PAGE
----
Methanol is used as a key component in the development of different types of fuel cells - which are quickly expanding to play a larger role in our energy economy. From large-scale fuel cells to power vehicles or provide back-up power to remote equipment, to portable fuel cells for electronics and personal use, methanol is an ideal hydrogen carrier. With a chemical formula of CH3OH, has more hydrogen atoms in each gallon than any other liquid that is stable in normal conditions.
There are two main types of methanol fuel cells, Direct Methanol Fuel Cells and Reformed Methanol Fuel Cells.
Direct Methanol Fuel Cells
Direct-methanol fuel cells or DMFCs are a subcategory of proton-exchange fuel cells in which methanol is used as the fuel. Their main advantages are the ease of transport of methanol, an energy-dense yet reasonably stable liquid at all environmental conditions, and the lack of complex steam reforming (used to generate hydrogen from fossil fuels) operations. Efficiency is low compared to other fuel cells, so they are targeted especially to portable applications, where energy and power density are more important than efficiency. The waste product from these fuel cells is carbon dioxide and water vapor.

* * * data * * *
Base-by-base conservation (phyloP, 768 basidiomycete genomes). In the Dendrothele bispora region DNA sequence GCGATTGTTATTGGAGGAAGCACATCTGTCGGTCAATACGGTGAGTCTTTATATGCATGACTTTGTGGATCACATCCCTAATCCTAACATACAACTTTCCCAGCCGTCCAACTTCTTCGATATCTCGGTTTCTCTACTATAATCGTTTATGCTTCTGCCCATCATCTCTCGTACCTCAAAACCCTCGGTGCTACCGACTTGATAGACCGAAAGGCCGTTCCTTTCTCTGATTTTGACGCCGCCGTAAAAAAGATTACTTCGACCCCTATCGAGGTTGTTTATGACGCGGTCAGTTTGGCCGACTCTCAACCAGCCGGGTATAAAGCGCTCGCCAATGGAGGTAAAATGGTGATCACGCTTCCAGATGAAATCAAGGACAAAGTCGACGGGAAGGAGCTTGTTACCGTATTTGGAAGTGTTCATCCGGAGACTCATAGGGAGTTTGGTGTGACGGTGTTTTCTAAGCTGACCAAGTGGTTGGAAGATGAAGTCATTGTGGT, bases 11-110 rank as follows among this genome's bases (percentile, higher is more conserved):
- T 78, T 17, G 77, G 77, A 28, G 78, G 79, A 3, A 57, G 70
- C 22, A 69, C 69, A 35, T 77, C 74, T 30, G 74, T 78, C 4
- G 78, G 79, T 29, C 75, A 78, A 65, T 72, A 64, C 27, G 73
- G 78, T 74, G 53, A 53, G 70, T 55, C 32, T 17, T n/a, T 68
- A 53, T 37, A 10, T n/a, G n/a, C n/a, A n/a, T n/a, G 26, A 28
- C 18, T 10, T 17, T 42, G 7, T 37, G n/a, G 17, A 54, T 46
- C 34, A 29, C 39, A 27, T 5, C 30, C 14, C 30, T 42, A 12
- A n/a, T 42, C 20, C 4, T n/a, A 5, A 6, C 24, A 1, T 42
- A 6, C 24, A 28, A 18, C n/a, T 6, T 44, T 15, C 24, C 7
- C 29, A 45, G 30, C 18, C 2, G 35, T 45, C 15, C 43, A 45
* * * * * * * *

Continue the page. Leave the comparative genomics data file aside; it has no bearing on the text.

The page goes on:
Reformed Methanol Fuel Cell
Reformed Methanol Fuel Cell (RMFC) or Indirect Methanol Fuel Cell (IMFC) systems are a subcategory of proton-exchange fuel cells where, the fuel, methanol (CH3OH), is reformed, before being fed into the fuel cell. RMFC systems offer advantages over direct methanol fuel cell (DMFC) systems including higher efficiency, smaller cell stacks, no water management, better operation at low temperatures, and storage at sub-zero temperatures because methanol is a liquid from -97.0 °C to 64.7 °C (-142.6 °F to 148.5 °F). The tradeoff is that RMFC systems operate at hotter temperatures and therefore need more advanced heat management and insulation. The waste products with these types of fuel cells is also only carbon dioxide and water.
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